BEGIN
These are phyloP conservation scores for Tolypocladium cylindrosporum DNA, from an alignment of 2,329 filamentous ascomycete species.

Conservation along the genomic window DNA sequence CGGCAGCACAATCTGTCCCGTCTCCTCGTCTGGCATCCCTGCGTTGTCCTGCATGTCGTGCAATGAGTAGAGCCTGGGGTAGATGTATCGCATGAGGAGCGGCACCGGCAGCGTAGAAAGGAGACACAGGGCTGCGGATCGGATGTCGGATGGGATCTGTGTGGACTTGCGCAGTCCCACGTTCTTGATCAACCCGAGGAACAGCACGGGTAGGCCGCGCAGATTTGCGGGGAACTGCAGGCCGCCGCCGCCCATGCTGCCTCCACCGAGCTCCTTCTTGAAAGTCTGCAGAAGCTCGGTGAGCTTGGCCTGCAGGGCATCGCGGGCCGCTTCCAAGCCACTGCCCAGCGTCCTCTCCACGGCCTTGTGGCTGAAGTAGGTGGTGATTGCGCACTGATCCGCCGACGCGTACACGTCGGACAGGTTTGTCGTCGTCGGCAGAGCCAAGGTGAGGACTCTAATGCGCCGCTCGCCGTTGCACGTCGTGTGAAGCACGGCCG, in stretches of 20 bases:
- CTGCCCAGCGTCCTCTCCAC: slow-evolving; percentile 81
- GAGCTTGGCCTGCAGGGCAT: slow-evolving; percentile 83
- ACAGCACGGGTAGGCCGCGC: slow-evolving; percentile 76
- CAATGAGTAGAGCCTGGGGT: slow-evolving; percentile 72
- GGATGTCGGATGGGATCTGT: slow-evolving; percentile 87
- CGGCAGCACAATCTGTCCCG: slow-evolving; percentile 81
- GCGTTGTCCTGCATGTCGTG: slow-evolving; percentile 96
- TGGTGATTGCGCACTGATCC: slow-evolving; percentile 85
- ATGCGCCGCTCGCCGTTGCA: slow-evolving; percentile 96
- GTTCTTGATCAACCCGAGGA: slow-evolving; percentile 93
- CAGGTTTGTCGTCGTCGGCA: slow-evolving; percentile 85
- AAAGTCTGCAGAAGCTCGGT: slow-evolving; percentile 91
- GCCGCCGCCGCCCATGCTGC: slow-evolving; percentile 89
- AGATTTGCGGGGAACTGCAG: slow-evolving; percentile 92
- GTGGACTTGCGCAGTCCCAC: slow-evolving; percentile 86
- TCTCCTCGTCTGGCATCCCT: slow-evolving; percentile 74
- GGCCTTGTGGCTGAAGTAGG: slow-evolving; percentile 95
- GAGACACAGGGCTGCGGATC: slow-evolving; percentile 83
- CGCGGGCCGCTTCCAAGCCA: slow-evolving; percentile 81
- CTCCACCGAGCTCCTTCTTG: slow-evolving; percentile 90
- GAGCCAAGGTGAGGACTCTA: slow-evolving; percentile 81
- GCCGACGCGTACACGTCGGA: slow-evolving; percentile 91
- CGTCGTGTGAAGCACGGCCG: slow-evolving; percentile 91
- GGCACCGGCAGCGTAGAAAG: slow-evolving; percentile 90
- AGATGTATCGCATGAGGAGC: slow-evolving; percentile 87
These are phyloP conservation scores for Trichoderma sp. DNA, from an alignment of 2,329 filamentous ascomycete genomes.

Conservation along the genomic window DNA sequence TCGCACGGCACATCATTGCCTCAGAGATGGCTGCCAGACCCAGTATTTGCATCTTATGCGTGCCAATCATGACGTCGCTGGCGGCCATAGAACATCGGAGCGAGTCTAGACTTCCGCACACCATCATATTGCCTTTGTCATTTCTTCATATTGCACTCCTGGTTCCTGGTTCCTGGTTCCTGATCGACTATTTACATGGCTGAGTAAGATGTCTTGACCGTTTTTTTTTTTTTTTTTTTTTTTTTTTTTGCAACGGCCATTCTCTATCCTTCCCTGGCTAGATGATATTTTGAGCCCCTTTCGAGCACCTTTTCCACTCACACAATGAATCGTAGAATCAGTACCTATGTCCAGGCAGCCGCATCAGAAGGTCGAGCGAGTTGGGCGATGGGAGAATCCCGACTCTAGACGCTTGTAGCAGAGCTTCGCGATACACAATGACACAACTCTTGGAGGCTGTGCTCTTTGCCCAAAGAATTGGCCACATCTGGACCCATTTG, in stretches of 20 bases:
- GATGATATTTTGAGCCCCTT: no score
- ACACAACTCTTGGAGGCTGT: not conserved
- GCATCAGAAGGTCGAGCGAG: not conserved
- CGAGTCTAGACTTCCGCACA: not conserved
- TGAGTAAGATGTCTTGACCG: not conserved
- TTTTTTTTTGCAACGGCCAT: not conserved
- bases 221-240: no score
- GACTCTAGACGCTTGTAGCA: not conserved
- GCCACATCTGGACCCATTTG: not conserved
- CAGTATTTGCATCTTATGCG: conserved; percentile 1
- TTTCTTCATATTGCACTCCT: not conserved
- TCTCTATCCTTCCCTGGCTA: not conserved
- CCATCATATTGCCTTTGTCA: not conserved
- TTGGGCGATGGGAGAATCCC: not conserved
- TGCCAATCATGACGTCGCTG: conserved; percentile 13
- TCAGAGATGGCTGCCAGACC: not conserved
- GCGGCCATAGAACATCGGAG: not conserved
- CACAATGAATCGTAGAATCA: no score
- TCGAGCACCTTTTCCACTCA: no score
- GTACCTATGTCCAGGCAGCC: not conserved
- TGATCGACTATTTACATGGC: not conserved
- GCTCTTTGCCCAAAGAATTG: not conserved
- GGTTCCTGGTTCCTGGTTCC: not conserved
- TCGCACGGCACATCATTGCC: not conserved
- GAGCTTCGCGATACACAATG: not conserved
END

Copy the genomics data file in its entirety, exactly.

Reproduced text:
These are phyloP conservation scores for Tolypocladium cylindrosporum DNA, from an alignment of 2,329 filamentous ascomycete species.

Conservation along the genomic window DNA sequence CGGCAGCACAATCTGTCCCGTCTCCTCGTCTGGCATCCCTGCGTTGTCCTGCATGTCGTGCAATGAGTAGAGCCTGGGGTAGATGTATCGCATGAGGAGCGGCACCGGCAGCGTAGAAAGGAGACACAGGGCTGCGGATCGGATGTCGGATGGGATCTGTGTGGACTTGCGCAGTCCCACGTTCTTGATCAACCCGAGGAACAGCACGGGTAGGCCGCGCAGATTTGCGGGGAACTGCAGGCCGCCGCCGCCCATGCTGCCTCCACCGAGCTCCTTCTTGAAAGTCTGCAGAAGCTCGGTGAGCTTGGCCTGCAGGGCATCGCGGGCCGCTTCCAAGCCACTGCCCAGCGTCCTCTCCACGGCCTTGTGGCTGAAGTAGGTGGTGATTGCGCACTGATCCGCCGACGCGTACACGTCGGACAGGTTTGTCGTCGTCGGCAGAGCCAAGGTGAGGACTCTAATGCGCCGCTCGCCGTTGCACGTCGTGTGAAGCACGGCCG, in stretches of 20 bases:
- CTGCCCAGCGTCCTCTCCAC: slow-evolving; percentile 81
- GAGCTTGGCCTGCAGGGCAT: slow-evolving; percentile 83
- ACAGCACGGGTAGGCCGCGC: slow-evolving; percentile 76
- CAATGAGTAGAGCCTGGGGT: slow-evolving; percentile 72
- GGATGTCGGATGGGATCTGT: slow-evolving; percentile 87
- CGGCAGCACAATCTGTCCCG: slow-evolving; percentile 81
- GCGTTGTCCTGCATGTCGTG: slow-evolving; percentile 96
- TGGTGATTGCGCACTGATCC: slow-evolving; percentile 85
- ATGCGCCGCTCGCCGTTGCA: slow-evolving; percentile 96
- GTTCTTGATCAACCCGAGGA: slow-evolving; percentile 93
- CAGGTTTGTCGTCGTCGGCA: slow-evolving; percentile 85
- AAAGTCTGCAGAAGCTCGGT: slow-evolving; percentile 91
- GCCGCCGCCGCCCATGCTGC: slow-evolving; percentile 89
- AGATTTGCGGGGAACTGCAG: slow-evolving; percentile 92
- GTGGACTTGCGCAGTCCCAC: slow-evolving; percentile 86
- TCTCCTCGTCTGGCATCCCT: slow-evolving; percentile 74
- GGCCTTGTGGCTGAAGTAGG: slow-evolving; percentile 95
- GAGACACAGGGCTGCGGATC: slow-evolving; percentile 83
- CGCGGGCCGCTTCCAAGCCA: slow-evolving; percentile 81
- CTCCACCGAGCTCCTTCTTG: slow-evolving; percentile 90
- GAGCCAAGGTGAGGACTCTA: slow-evolving; percentile 81
- GCCGACGCGTACACGTCGGA: slow-evolving; percentile 91
- CGTCGTGTGAAGCACGGCCG: slow-evolving; percentile 91
- GGCACCGGCAGCGTAGAAAG: slow-evolving; percentile 90
- AGATGTATCGCATGAGGAGC: slow-evolving; percentile 87
These are phyloP conservation scores for Trichoderma sp. DNA, from an alignment of 2,329 filamentous ascomycete genomes.

Conservation along the genomic window DNA sequence TCGCACGGCACATCATTGCCTCAGAGATGGCTGCCAGACCCAGTATTTGCATCTTATGCGTGCCAATCATGACGTCGCTGGCGGCCATAGAACATCGGAGCGAGTCTAGACTTCCGCACACCATCATATTGCCTTTGTCATTTCTTCATATTGCACTCCTGGTTCCTGGTTCCTGGTTCCTGATCGACTATTTACATGGCTGAGTAAGATGTCTTGACCGTTTTTTTTTTTTTTTTTTTTTTTTTTTTTGCAACGGCCATTCTCTATCCTTCCCTGGCTAGATGATATTTTGAGCCCCTTTCGAGCACCTTTTCCACTCACACAATGAATCGTAGAATCAGTACCTATGTCCAGGCAGCCGCATCAGAAGGTCGAGCGAGTTGGGCGATGGGAGAATCCCGACTCTAGACGCTTGTAGCAGAGCTTCGCGATACACAATGACACAACTCTTGGAGGCTGTGCTCTTTGCCCAAAGAATTGGCCACATCTGGACCCATTTG, in stretches of 20 bases:
- GATGATATTTTGAGCCCCTT: no score
- ACACAACTCTTGGAGGCTGT: not conserved
- GCATCAGAAGGTCGAGCGAG: not conserved
- CGAGTCTAGACTTCCGCACA: not conserved
- TGAGTAAGATGTCTTGACCG: not conserved
- TTTTTTTTTGCAACGGCCAT: not conserved
- bases 221-240: no score
- GACTCTAGACGCTTGTAGCA: not conserved
- GCCACATCTGGACCCATTTG: not conserved
- CAGTATTTGCATCTTATGCG: conserved; percentile 1
- TTTCTTCATATTGCACTCCT: not conserved
- TCTCTATCCTTCCCTGGCTA: not conserved
- CCATCATATTGCCTTTGTCA: not conserved
- TTGGGCGATGGGAGAATCCC: not conserved
- TGCCAATCATGACGTCGCTG: conserved; percentile 13
- TCAGAGATGGCTGCCAGACC: not conserved
- GCGGCCATAGAACATCGGAG: not conserved
- CACAATGAATCGTAGAATCA: no score
- TCGAGCACCTTTTCCACTCA: no score
- GTACCTATGTCCAGGCAGCC: not conserved
- TGATCGACTATTTACATGGC: not conserved
- GCTCTTTGCCCAAAGAATTG: not conserved
- GGTTCCTGGTTCCTGGTTCC: not conserved
- TCGCACGGCACATCATTGCC: not conserved
- GAGCTTCGCGATACACAATG: not conserved